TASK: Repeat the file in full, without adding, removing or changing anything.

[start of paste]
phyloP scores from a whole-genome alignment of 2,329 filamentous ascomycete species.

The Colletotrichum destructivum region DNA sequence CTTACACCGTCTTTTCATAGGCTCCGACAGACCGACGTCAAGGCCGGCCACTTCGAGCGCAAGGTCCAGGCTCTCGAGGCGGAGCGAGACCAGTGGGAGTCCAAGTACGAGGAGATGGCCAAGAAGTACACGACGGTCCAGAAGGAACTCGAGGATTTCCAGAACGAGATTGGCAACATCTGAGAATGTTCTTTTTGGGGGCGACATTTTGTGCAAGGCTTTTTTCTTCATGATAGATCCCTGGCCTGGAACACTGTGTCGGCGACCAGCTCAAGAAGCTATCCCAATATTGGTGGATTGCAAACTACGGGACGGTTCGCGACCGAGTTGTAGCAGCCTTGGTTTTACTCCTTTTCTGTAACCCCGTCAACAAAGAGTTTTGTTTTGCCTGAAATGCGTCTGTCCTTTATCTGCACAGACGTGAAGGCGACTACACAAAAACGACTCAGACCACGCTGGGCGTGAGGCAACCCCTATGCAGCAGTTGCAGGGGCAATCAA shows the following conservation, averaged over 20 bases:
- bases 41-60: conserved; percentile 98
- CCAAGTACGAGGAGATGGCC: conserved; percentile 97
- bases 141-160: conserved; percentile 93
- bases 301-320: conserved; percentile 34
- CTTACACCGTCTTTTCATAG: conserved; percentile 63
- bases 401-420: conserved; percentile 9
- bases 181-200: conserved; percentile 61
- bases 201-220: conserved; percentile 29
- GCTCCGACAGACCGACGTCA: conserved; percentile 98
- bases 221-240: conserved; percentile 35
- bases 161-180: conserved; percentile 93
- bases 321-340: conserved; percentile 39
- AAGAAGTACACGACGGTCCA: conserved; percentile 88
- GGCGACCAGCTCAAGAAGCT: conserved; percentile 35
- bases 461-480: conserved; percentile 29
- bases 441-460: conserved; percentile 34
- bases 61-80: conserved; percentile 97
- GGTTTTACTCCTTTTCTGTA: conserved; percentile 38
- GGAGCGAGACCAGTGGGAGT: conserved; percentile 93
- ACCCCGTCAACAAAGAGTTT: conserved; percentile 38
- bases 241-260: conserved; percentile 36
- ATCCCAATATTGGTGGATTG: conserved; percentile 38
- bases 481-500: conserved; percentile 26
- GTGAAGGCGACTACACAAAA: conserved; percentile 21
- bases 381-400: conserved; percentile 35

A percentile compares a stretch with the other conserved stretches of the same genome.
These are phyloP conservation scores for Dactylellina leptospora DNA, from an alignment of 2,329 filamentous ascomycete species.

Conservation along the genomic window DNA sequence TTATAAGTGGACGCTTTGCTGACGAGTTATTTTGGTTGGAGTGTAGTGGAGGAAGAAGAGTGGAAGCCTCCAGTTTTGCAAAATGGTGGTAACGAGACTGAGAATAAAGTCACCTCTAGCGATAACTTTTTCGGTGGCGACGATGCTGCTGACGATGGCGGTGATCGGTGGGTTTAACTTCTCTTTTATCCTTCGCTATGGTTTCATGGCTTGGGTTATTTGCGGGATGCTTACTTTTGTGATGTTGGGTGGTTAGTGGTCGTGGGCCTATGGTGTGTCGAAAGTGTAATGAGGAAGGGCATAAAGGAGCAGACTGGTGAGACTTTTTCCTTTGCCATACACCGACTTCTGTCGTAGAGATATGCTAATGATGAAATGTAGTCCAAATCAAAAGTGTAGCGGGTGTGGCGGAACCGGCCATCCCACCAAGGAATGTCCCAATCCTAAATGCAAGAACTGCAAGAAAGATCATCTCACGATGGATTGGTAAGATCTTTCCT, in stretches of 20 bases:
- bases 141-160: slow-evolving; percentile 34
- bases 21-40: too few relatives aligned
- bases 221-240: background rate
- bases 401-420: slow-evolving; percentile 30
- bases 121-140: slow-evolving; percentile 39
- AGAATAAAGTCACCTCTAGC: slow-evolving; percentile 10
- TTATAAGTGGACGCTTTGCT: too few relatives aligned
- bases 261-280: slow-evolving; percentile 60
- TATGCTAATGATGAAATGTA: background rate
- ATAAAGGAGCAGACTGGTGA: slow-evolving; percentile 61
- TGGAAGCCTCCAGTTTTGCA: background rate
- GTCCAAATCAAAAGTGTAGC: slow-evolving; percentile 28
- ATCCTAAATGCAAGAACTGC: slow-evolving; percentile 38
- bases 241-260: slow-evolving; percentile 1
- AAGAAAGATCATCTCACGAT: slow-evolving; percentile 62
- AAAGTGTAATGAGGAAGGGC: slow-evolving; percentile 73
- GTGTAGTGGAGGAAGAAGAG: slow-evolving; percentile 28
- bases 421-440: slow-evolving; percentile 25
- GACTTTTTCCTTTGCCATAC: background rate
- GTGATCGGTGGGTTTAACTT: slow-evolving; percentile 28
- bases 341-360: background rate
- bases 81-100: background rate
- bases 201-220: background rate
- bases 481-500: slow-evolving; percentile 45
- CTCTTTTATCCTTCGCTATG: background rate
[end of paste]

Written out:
phyloP scores from a whole-genome alignment of 2,329 filamentous ascomycete species.

The Colletotrichum destructivum region DNA sequence CTTACACCGTCTTTTCATAGGCTCCGACAGACCGACGTCAAGGCCGGCCACTTCGAGCGCAAGGTCCAGGCTCTCGAGGCGGAGCGAGACCAGTGGGAGTCCAAGTACGAGGAGATGGCCAAGAAGTACACGACGGTCCAGAAGGAACTCGAGGATTTCCAGAACGAGATTGGCAACATCTGAGAATGTTCTTTTTGGGGGCGACATTTTGTGCAAGGCTTTTTTCTTCATGATAGATCCCTGGCCTGGAACACTGTGTCGGCGACCAGCTCAAGAAGCTATCCCAATATTGGTGGATTGCAAACTACGGGACGGTTCGCGACCGAGTTGTAGCAGCCTTGGTTTTACTCCTTTTCTGTAACCCCGTCAACAAAGAGTTTTGTTTTGCCTGAAATGCGTCTGTCCTTTATCTGCACAGACGTGAAGGCGACTACACAAAAACGACTCAGACCACGCTGGGCGTGAGGCAACCCCTATGCAGCAGTTGCAGGGGCAATCAA shows the following conservation, averaged over 20 bases:
- bases 41-60: conserved; percentile 98
- CCAAGTACGAGGAGATGGCC: conserved; percentile 97
- bases 141-160: conserved; percentile 93
- bases 301-320: conserved; percentile 34
- CTTACACCGTCTTTTCATAG: conserved; percentile 63
- bases 401-420: conserved; percentile 9
- bases 181-200: conserved; percentile 61
- bases 201-220: conserved; percentile 29
- GCTCCGACAGACCGACGTCA: conserved; percentile 98
- bases 221-240: conserved; percentile 35
- bases 161-180: conserved; percentile 93
- bases 321-340: conserved; percentile 39
- AAGAAGTACACGACGGTCCA: conserved; percentile 88
- GGCGACCAGCTCAAGAAGCT: conserved; percentile 35
- bases 461-480: conserved; percentile 29
- bases 441-460: conserved; percentile 34
- bases 61-80: conserved; percentile 97
- GGTTTTACTCCTTTTCTGTA: conserved; percentile 38
- GGAGCGAGACCAGTGGGAGT: conserved; percentile 93
- ACCCCGTCAACAAAGAGTTT: conserved; percentile 38
- bases 241-260: conserved; percentile 36
- ATCCCAATATTGGTGGATTG: conserved; percentile 38
- bases 481-500: conserved; percentile 26
- GTGAAGGCGACTACACAAAA: conserved; percentile 21
- bases 381-400: conserved; percentile 35

A percentile compares a stretch with the other conserved stretches of the same genome.
These are phyloP conservation scores for Dactylellina leptospora DNA, from an alignment of 2,329 filamentous ascomycete species.

Conservation along the genomic window DNA sequence TTATAAGTGGACGCTTTGCTGACGAGTTATTTTGGTTGGAGTGTAGTGGAGGAAGAAGAGTGGAAGCCTCCAGTTTTGCAAAATGGTGGTAACGAGACTGAGAATAAAGTCACCTCTAGCGATAACTTTTTCGGTGGCGACGATGCTGCTGACGATGGCGGTGATCGGTGGGTTTAACTTCTCTTTTATCCTTCGCTATGGTTTCATGGCTTGGGTTATTTGCGGGATGCTTACTTTTGTGATGTTGGGTGGTTAGTGGTCGTGGGCCTATGGTGTGTCGAAAGTGTAATGAGGAAGGGCATAAAGGAGCAGACTGGTGAGACTTTTTCCTTTGCCATACACCGACTTCTGTCGTAGAGATATGCTAATGATGAAATGTAGTCCAAATCAAAAGTGTAGCGGGTGTGGCGGAACCGGCCATCCCACCAAGGAATGTCCCAATCCTAAATGCAAGAACTGCAAGAAAGATCATCTCACGATGGATTGGTAAGATCTTTCCT, in stretches of 20 bases:
- bases 141-160: slow-evolving; percentile 34
- bases 21-40: too few relatives aligned
- bases 221-240: background rate
- bases 401-420: slow-evolving; percentile 30
- bases 121-140: slow-evolving; percentile 39
- AGAATAAAGTCACCTCTAGC: slow-evolving; percentile 10
- TTATAAGTGGACGCTTTGCT: too few relatives aligned
- bases 261-280: slow-evolving; percentile 60
- TATGCTAATGATGAAATGTA: background rate
- ATAAAGGAGCAGACTGGTGA: slow-evolving; percentile 61
- TGGAAGCCTCCAGTTTTGCA: background rate
- GTCCAAATCAAAAGTGTAGC: slow-evolving; percentile 28
- ATCCTAAATGCAAGAACTGC: slow-evolving; percentile 38
- bases 241-260: slow-evolving; percentile 1
- AAGAAAGATCATCTCACGAT: slow-evolving; percentile 62
- AAAGTGTAATGAGGAAGGGC: slow-evolving; percentile 73
- GTGTAGTGGAGGAAGAAGAG: slow-evolving; percentile 28
- bases 421-440: slow-evolving; percentile 25
- GACTTTTTCCTTTGCCATAC: background rate
- GTGATCGGTGGGTTTAACTT: slow-evolving; percentile 28
- bases 341-360: background rate
- bases 81-100: background rate
- bases 201-220: background rate
- bases 481-500: slow-evolving; percentile 45
- CTCTTTTATCCTTCGCTATG: background rate